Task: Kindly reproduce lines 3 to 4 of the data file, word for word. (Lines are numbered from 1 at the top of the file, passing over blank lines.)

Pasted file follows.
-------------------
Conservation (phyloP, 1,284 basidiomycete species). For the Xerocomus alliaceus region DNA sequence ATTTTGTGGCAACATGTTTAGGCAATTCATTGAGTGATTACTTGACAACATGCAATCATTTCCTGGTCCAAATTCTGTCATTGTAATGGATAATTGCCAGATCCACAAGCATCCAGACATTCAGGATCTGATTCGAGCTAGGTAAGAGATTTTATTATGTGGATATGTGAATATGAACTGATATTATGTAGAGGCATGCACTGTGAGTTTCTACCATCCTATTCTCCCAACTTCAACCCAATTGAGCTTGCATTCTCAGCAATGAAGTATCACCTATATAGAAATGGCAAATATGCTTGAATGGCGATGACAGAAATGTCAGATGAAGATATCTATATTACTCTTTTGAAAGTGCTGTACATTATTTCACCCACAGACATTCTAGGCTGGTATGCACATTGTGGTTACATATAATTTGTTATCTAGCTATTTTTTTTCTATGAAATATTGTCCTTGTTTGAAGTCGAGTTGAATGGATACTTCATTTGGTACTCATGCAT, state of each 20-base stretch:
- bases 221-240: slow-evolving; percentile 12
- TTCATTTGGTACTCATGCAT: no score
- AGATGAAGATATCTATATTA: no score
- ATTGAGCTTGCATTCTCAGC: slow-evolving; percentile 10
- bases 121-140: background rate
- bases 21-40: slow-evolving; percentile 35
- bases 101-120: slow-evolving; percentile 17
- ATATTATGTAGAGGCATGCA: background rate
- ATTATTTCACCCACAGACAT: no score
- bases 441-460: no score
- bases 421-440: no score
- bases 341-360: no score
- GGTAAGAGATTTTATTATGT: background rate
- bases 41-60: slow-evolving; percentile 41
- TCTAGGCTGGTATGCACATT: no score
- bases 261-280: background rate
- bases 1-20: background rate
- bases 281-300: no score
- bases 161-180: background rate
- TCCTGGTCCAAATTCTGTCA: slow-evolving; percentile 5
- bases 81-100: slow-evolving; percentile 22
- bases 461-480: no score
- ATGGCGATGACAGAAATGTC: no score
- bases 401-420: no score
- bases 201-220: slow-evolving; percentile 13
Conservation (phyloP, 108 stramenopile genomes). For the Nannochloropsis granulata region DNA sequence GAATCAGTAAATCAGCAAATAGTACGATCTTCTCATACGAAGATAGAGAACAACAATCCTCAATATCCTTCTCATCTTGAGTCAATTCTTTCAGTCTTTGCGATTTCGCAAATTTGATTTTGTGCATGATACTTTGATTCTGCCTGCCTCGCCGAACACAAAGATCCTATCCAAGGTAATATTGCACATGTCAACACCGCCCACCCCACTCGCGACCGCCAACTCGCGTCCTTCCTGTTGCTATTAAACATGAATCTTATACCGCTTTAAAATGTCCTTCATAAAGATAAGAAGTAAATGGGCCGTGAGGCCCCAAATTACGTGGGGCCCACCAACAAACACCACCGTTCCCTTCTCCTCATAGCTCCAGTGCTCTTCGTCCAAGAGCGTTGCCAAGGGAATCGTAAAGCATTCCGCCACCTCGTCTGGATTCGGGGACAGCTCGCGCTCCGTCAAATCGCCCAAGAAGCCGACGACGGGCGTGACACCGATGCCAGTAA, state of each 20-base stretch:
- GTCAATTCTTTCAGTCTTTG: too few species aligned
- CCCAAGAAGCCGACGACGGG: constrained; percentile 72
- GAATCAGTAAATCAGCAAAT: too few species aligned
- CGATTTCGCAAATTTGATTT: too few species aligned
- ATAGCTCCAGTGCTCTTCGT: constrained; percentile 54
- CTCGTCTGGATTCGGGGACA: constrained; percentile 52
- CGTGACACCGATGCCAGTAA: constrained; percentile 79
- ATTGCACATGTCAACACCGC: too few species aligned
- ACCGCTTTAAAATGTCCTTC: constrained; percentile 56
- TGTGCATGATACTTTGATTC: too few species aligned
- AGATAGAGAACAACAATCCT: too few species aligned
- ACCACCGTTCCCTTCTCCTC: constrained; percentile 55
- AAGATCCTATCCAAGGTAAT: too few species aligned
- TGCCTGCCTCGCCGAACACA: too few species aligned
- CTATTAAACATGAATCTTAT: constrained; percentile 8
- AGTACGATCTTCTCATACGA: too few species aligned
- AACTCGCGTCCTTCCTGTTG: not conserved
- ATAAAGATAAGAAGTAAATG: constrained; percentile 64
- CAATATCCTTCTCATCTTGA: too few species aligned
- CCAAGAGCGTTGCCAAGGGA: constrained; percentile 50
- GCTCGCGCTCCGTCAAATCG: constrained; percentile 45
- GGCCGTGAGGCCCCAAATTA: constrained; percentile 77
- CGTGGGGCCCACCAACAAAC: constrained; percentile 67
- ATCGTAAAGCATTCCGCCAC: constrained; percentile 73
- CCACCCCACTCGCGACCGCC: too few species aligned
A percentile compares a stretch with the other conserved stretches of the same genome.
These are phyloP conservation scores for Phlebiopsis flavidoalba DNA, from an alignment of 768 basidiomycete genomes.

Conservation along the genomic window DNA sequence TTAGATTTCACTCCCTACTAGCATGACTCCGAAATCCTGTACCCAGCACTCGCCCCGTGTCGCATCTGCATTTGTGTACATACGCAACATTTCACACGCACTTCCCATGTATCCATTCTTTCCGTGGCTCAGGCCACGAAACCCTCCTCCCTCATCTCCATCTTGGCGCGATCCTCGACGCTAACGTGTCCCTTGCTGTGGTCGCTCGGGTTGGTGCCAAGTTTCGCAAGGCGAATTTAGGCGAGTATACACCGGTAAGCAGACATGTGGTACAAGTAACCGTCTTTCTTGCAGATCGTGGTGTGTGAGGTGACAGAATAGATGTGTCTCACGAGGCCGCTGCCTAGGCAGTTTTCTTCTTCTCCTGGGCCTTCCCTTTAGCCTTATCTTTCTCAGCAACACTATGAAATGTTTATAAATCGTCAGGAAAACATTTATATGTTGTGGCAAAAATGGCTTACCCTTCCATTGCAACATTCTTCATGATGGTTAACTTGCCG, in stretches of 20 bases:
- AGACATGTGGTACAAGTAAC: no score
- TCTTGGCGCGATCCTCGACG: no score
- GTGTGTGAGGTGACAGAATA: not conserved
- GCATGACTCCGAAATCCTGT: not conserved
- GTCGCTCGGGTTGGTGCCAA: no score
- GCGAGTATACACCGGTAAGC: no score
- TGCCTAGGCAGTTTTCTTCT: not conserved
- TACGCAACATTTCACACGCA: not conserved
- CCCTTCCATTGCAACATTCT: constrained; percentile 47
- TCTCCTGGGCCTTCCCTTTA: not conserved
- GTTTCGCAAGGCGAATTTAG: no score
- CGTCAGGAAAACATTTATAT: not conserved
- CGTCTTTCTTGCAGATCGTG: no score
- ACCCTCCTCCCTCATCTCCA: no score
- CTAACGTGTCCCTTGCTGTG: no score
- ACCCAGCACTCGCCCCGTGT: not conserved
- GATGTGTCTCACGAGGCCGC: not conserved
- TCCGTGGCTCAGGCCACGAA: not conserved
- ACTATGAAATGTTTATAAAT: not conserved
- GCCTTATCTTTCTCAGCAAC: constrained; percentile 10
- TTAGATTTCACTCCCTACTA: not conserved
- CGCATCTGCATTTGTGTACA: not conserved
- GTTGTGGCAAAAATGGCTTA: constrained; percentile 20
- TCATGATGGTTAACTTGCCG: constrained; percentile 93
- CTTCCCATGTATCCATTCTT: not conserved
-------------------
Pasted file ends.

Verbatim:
- TTCATTTGGTACTCATGCAT: no score
- AGATGAAGATATCTATATTA: no score